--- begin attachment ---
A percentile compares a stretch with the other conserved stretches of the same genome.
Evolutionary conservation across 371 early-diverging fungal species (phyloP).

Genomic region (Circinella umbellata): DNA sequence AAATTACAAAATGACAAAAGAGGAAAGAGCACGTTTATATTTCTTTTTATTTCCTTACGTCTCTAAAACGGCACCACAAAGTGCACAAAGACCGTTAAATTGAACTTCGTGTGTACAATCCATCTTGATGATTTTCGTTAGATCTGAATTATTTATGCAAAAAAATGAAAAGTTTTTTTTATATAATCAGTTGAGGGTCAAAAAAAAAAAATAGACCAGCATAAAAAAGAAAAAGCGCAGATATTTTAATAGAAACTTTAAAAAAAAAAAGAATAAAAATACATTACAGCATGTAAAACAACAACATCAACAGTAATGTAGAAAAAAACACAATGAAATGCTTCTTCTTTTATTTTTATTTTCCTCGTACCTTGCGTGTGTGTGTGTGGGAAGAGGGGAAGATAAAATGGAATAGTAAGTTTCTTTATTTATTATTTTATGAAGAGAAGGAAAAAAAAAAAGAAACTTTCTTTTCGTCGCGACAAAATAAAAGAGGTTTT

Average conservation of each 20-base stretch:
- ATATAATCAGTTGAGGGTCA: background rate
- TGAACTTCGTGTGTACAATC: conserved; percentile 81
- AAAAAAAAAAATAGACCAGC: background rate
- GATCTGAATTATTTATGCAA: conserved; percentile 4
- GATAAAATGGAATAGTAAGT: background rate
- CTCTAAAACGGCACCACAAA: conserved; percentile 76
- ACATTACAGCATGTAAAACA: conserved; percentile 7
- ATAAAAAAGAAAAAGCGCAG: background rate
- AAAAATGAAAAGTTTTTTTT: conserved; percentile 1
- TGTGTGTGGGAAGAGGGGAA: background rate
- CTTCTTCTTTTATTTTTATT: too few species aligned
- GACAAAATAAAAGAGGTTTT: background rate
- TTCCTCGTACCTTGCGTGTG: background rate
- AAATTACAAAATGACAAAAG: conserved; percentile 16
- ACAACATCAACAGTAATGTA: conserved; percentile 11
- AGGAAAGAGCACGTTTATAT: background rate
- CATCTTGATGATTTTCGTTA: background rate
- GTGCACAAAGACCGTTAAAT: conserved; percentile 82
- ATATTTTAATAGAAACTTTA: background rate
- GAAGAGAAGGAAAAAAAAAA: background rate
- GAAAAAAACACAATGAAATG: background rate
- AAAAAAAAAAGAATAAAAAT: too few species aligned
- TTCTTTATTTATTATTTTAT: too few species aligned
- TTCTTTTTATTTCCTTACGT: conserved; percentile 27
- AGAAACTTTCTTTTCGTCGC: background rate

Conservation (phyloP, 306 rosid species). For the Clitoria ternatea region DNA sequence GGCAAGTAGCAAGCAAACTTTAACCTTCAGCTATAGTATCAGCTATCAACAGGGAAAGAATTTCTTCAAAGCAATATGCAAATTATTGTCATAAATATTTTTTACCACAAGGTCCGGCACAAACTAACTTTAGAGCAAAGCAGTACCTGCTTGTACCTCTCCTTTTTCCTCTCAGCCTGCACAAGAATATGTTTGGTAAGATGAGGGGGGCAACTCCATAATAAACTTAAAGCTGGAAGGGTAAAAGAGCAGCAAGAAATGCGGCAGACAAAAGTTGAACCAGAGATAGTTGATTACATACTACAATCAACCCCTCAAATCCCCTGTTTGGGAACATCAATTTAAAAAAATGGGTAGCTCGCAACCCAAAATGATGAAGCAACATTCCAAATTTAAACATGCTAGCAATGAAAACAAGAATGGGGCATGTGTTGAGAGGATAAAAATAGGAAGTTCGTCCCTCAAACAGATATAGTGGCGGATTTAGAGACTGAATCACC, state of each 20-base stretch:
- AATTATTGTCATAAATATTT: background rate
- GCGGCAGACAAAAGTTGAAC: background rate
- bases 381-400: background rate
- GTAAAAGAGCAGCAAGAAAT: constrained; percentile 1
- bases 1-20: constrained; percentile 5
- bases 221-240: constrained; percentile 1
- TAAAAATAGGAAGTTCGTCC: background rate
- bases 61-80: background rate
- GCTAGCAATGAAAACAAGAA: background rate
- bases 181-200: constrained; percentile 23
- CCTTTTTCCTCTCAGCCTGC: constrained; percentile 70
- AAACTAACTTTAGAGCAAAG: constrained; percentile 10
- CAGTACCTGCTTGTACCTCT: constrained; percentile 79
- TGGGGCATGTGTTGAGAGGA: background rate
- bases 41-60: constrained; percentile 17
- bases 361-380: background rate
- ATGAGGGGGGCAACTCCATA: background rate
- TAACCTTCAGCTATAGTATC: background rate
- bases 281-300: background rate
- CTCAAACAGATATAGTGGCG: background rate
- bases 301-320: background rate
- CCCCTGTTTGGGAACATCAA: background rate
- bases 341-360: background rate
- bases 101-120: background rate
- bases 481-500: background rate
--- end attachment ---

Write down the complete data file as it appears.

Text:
A percentile compares a stretch with the other conserved stretches of the same genome.
Evolutionary conservation across 371 early-diverging fungal species (phyloP).

Genomic region (Circinella umbellata): DNA sequence AAATTACAAAATGACAAAAGAGGAAAGAGCACGTTTATATTTCTTTTTATTTCCTTACGTCTCTAAAACGGCACCACAAAGTGCACAAAGACCGTTAAATTGAACTTCGTGTGTACAATCCATCTTGATGATTTTCGTTAGATCTGAATTATTTATGCAAAAAAATGAAAAGTTTTTTTTATATAATCAGTTGAGGGTCAAAAAAAAAAAATAGACCAGCATAAAAAAGAAAAAGCGCAGATATTTTAATAGAAACTTTAAAAAAAAAAAGAATAAAAATACATTACAGCATGTAAAACAACAACATCAACAGTAATGTAGAAAAAAACACAATGAAATGCTTCTTCTTTTATTTTTATTTTCCTCGTACCTTGCGTGTGTGTGTGTGGGAAGAGGGGAAGATAAAATGGAATAGTAAGTTTCTTTATTTATTATTTTATGAAGAGAAGGAAAAAAAAAAAGAAACTTTCTTTTCGTCGCGACAAAATAAAAGAGGTTTT

Average conservation of each 20-base stretch:
- ATATAATCAGTTGAGGGTCA: background rate
- TGAACTTCGTGTGTACAATC: conserved; percentile 81
- AAAAAAAAAAATAGACCAGC: background rate
- GATCTGAATTATTTATGCAA: conserved; percentile 4
- GATAAAATGGAATAGTAAGT: background rate
- CTCTAAAACGGCACCACAAA: conserved; percentile 76
- ACATTACAGCATGTAAAACA: conserved; percentile 7
- ATAAAAAAGAAAAAGCGCAG: background rate
- AAAAATGAAAAGTTTTTTTT: conserved; percentile 1
- TGTGTGTGGGAAGAGGGGAA: background rate
- CTTCTTCTTTTATTTTTATT: too few species aligned
- GACAAAATAAAAGAGGTTTT: background rate
- TTCCTCGTACCTTGCGTGTG: background rate
- AAATTACAAAATGACAAAAG: conserved; percentile 16
- ACAACATCAACAGTAATGTA: conserved; percentile 11
- AGGAAAGAGCACGTTTATAT: background rate
- CATCTTGATGATTTTCGTTA: background rate
- GTGCACAAAGACCGTTAAAT: conserved; percentile 82
- ATATTTTAATAGAAACTTTA: background rate
- GAAGAGAAGGAAAAAAAAAA: background rate
- GAAAAAAACACAATGAAATG: background rate
- AAAAAAAAAAGAATAAAAAT: too few species aligned
- TTCTTTATTTATTATTTTAT: too few species aligned
- TTCTTTTTATTTCCTTACGT: conserved; percentile 27
- AGAAACTTTCTTTTCGTCGC: background rate

Conservation (phyloP, 306 rosid species). For the Clitoria ternatea region DNA sequence GGCAAGTAGCAAGCAAACTTTAACCTTCAGCTATAGTATCAGCTATCAACAGGGAAAGAATTTCTTCAAAGCAATATGCAAATTATTGTCATAAATATTTTTTACCACAAGGTCCGGCACAAACTAACTTTAGAGCAAAGCAGTACCTGCTTGTACCTCTCCTTTTTCCTCTCAGCCTGCACAAGAATATGTTTGGTAAGATGAGGGGGGCAACTCCATAATAAACTTAAAGCTGGAAGGGTAAAAGAGCAGCAAGAAATGCGGCAGACAAAAGTTGAACCAGAGATAGTTGATTACATACTACAATCAACCCCTCAAATCCCCTGTTTGGGAACATCAATTTAAAAAAATGGGTAGCTCGCAACCCAAAATGATGAAGCAACATTCCAAATTTAAACATGCTAGCAATGAAAACAAGAATGGGGCATGTGTTGAGAGGATAAAAATAGGAAGTTCGTCCCTCAAACAGATATAGTGGCGGATTTAGAGACTGAATCACC, state of each 20-base stretch:
- AATTATTGTCATAAATATTT: background rate
- GCGGCAGACAAAAGTTGAAC: background rate
- bases 381-400: background rate
- GTAAAAGAGCAGCAAGAAAT: constrained; percentile 1
- bases 1-20: constrained; percentile 5
- bases 221-240: constrained; percentile 1
- TAAAAATAGGAAGTTCGTCC: background rate
- bases 61-80: background rate
- GCTAGCAATGAAAACAAGAA: background rate
- bases 181-200: constrained; percentile 23
- CCTTTTTCCTCTCAGCCTGC: constrained; percentile 70
- AAACTAACTTTAGAGCAAAG: constrained; percentile 10
- CAGTACCTGCTTGTACCTCT: constrained; percentile 79
- TGGGGCATGTGTTGAGAGGA: background rate
- bases 41-60: constrained; percentile 17
- bases 361-380: background rate
- ATGAGGGGGGCAACTCCATA: background rate
- TAACCTTCAGCTATAGTATC: background rate
- bases 281-300: background rate
- CTCAAACAGATATAGTGGCG: background rate
- bases 301-320: background rate
- CCCCTGTTTGGGAACATCAA: background rate
- bases 341-360: background rate
- bases 101-120: background rate
- bases 481-500: background rate